He sponsored elaborate building programs, promoted agriculture, and even imported fruit trees and other plants from his former home. Orange trees still stand in the courtyard of the Mosque of Cordoba, a beautiful, if bittersweet reminder of the Umayyad exile. Hypostyle hall, Great Mosque at Cordoba, Spain, begun and enlarged during the 9th and 10th centuries.
The building itself was expanded over two hundred years. It is comprised of a large hypostyle prayer hall hypostyle means, filled with columns , a courtyard with a fountain in the middle, an orange grove, a covered walkway circling the courtyard, and a minaret a tower used to call the faithful to prayer that is now encased in a squared, tapered bell tower.
The expansive prayer hall seems magnified by its repeated geometry. It is built with recycled ancient Roman columns from which sprout a striking combination of two-tiered, symmetrical arches, formed of stone and red brick. The focal point in the prayer hall is the famous horseshoe arched mihrab or prayer niche.
A mihrab is used in a mosque to identify the wall that faces Mecca—the birth place of Islam in what is now Saudi Arabia. This is practical as Muslims face toward Mecca during their daily prayers. The mihrab in the Great Mosque of Cordoba is framed by an exquisitely decorated arch behind which is an unusually large space, the size of a small room. Gold tesserae small pieces of glass with gold and color backing create a dazzling combination of dark blues, reddish browns, yellows and golds that form intricate calligraphic bands and vegetal motifs that adorn the arch.
The horseshoe-style arch was common in the architecture of the Visigoths, the people that ruled this area after the Roman empire collapsed and before the Umayyads arrived. The horseshoe arch eventually spread across North Africa from Morocco to Egypt and is an easily identified characteristic of Western Islamic architecture though there are some early examples in the East as well. Above the mihrab, is an equally dazzling dome. It is built of crisscrossing ribs that create pointed arches all lavishly covered with gold mosaic in a radial pattern.
This astonishing building technique anticipates later Gothic rib vaulting, though on a more modest scale. Sahn courtyard and minaret, Great Mosque of Kairouan, Tunisia c. Seventh-century North Africa was not the easiest place to establish a new city. It required battling Byzantines; convincing Berbers, the indigenous people of North Africa, to accept centralized Muslim rule; and persuading Middle Eastern merchants to move to North Africa.
A Friday Mosque is used for communal prayers on the Muslim holy day, Friday. The mosque was a critical addition, communicating that Kairouan would become a cosmopolitan metropolis under strong Muslim control, an important distinction at this time and place. Rendering of the Great Mosque of Kairouan, Tunisia. Known as the Great Mosque of Kairouan, it is an early example of a hypostyle mosque that also reflects how pre-Islamic and eastern Islamic art and motifs were incorporated into the religious architecture of Islamic North Africa.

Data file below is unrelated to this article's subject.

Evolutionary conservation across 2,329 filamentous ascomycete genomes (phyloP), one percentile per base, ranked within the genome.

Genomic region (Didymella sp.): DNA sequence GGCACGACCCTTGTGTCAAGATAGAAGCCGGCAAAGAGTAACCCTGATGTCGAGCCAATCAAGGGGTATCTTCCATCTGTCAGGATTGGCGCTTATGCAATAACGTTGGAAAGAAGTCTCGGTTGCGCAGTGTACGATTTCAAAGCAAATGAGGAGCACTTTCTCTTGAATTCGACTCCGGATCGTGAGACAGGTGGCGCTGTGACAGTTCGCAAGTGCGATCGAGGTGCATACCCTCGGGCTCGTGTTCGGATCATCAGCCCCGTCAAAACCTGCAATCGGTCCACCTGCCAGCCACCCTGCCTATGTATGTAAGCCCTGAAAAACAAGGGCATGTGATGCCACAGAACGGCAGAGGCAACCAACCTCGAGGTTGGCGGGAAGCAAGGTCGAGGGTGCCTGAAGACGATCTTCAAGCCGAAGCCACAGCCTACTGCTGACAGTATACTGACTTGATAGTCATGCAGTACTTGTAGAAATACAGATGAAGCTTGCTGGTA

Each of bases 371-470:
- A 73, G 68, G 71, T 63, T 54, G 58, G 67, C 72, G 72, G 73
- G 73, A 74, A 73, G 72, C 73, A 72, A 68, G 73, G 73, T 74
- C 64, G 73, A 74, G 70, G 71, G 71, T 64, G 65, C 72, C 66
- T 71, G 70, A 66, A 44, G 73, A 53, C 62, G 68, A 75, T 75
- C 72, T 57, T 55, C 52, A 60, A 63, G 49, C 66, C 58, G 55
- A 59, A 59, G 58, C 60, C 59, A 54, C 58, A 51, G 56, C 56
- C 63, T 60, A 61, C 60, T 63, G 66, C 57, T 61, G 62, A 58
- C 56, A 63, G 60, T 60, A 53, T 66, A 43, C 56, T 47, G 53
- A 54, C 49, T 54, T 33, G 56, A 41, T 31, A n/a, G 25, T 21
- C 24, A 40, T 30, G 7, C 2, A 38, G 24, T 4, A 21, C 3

The aesthetics signified the Great Mosque and Kairouan, and, thus, its patrons, were just as important as the religious structures, cities, and rulers of other empires in this region, and that Kairouan was part of the burgeoning Islamic empire. However, the mosque we see today is essentially ninth century. The Aghlabids C.
In , Prince Ziyadat Allah I tore down most of the earlier mudbrick structure and rebuilt it in more permanent stone, brick, and wood. The prayer hall or sanctuary is supported by rows of columns and there is an open courtyard, that are characteristic of a hypostyle plan. In the late ninth century, another Aghlabid ruler embellished the courtyard entrance to the prayer space and added a dome over the central arches and portal.
The dome emphasizes the placement of the mihrab, or prayer niche below , which is on the same central axis and also under a cupola to signify its importance. Mihrab left and minbar right , Interior view of the dome, Great Mosque of Kairouan. The dome is an architectural element borrowed from Roman and Byzantine architecture. The small windows in the drum of the dome above the mihrab space let natural light into what was an otherwise dim interior. Rays fall around the most significant area of the mosque, the mihrab.
The drum rests on squinches, small arches decorated with shell over rosette designs similar to examples in Roman, Byzantine, and Umayyad Islamic art. The stone dome is constructed of twenty four ribs that each have a small corbel at their base, so the dome looks like a cut cantaloupe, according to the architectural historian K. Other architectural elements link the Great Mosque of Kairouan with earlier and contemporary Islamic religious structures and pre-Islamic buildings. They also show the joint religious and secular importance of the Great Mosque of Kairouan.
Wider aisles leading to the mihrab and along the qibla wall give it a T-plan. The sanctuary roof and courtyard porticos are supported by repurposed Roman and Byzantine columns and capitals. The lower portion of the mihrab is decorated with openwork marble panels in floral and geometric vine designs. Though the excessively decorated mihrab is unique, the panels are from the Syrian area. Around the mihrab are lustre tiles from Iraq. They also feature stylized floral patterns like Byzantine and eastern Islamic examples. Since it was used for Friday prayer, the mosque has a ninth-century minbar, a narrow wooden pulpit where the weekly sermon was delivered.